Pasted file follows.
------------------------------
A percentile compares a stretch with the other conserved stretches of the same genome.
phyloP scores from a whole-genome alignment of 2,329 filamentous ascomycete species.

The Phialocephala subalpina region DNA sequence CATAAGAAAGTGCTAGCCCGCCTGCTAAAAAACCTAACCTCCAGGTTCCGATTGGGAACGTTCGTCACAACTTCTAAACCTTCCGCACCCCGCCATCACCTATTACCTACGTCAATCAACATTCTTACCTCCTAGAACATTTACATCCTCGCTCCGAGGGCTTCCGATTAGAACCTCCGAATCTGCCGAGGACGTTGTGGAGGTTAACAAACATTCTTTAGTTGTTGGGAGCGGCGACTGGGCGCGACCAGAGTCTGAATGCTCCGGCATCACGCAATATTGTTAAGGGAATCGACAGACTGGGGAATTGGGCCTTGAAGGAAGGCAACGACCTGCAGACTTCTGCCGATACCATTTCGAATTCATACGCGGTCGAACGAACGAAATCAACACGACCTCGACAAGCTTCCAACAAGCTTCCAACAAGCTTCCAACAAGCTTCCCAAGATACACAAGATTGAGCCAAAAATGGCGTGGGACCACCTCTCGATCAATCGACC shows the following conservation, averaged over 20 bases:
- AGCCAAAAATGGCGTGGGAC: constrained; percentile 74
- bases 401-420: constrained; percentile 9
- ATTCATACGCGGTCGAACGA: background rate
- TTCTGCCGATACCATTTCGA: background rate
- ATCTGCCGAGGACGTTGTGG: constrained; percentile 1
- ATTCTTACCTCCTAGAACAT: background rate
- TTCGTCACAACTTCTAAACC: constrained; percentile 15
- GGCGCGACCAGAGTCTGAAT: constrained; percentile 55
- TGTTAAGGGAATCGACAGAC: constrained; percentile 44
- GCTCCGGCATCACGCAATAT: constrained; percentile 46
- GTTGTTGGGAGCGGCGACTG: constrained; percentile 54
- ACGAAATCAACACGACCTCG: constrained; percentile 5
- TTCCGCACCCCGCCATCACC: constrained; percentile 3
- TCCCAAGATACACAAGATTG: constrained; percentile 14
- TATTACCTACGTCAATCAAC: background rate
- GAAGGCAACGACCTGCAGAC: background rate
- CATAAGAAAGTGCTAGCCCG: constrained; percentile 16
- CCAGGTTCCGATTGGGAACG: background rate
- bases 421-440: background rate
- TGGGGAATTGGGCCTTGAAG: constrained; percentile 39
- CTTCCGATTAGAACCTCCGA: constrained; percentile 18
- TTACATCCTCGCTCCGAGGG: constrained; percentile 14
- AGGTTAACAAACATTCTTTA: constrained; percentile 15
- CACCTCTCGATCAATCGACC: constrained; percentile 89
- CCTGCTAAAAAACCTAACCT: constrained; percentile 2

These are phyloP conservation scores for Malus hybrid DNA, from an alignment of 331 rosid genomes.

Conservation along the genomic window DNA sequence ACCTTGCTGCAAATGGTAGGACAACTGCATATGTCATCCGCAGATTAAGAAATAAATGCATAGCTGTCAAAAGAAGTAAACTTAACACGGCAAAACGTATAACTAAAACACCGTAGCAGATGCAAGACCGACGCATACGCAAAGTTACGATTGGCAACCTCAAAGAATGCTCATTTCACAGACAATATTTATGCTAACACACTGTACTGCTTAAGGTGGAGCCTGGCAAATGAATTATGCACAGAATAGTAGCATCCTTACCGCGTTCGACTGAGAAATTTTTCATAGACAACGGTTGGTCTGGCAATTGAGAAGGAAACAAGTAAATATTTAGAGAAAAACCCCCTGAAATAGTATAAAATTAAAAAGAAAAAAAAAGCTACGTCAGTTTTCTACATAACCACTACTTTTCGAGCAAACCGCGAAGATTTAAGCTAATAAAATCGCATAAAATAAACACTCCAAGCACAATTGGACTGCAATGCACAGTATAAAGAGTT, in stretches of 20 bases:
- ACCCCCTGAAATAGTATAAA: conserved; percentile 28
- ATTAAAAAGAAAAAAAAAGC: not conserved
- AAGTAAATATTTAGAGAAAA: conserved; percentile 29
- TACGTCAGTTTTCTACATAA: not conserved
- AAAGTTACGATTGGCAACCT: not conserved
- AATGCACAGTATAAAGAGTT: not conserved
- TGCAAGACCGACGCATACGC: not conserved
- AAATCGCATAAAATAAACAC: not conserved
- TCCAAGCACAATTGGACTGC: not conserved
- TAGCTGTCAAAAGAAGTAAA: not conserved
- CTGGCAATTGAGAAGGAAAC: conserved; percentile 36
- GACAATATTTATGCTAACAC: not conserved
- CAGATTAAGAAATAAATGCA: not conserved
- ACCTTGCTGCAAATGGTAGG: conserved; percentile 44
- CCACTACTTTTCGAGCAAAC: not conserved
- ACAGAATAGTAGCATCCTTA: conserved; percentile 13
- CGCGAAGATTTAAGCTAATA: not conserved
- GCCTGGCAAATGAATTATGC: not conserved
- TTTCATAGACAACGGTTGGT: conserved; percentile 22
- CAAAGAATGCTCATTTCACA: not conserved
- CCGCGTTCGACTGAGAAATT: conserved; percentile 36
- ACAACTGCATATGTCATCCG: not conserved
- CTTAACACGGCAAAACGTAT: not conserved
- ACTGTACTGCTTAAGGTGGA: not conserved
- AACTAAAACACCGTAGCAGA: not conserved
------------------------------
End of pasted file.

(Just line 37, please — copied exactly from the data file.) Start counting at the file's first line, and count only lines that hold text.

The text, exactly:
- TGCAAGACCGACGCATACGC: not conserved